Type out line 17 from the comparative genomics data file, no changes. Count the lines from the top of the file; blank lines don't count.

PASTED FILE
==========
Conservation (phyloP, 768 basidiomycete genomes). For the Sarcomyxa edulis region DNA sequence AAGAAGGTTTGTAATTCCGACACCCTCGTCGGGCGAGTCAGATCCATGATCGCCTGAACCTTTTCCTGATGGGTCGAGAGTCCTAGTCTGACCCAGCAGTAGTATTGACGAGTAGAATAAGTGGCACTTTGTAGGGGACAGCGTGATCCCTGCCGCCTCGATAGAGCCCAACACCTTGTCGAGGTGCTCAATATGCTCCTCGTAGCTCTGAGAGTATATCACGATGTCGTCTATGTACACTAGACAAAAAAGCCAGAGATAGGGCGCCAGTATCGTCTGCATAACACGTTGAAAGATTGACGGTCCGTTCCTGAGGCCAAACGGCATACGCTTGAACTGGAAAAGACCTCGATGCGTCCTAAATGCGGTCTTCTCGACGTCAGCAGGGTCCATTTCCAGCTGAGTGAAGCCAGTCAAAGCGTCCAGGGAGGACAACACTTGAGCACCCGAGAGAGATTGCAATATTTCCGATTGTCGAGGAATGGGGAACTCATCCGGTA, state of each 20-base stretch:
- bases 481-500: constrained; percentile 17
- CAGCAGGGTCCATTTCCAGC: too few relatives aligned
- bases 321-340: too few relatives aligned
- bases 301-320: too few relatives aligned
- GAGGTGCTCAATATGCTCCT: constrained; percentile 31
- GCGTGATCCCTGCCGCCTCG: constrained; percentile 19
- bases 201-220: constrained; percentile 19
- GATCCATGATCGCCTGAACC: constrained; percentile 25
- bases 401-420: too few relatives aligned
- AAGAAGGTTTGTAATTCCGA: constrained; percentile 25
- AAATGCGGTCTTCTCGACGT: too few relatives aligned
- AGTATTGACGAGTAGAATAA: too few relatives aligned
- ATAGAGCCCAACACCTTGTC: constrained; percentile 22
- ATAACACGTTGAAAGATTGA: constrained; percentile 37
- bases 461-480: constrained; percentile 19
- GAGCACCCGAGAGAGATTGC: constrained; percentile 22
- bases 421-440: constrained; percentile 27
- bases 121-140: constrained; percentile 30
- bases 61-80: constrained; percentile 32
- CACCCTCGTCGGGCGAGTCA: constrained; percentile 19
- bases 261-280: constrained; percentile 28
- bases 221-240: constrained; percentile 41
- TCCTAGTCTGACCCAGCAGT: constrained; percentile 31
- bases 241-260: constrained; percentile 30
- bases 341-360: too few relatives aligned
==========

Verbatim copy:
- GAGCACCCGAGAGAGATTGC: constrained; percentile 22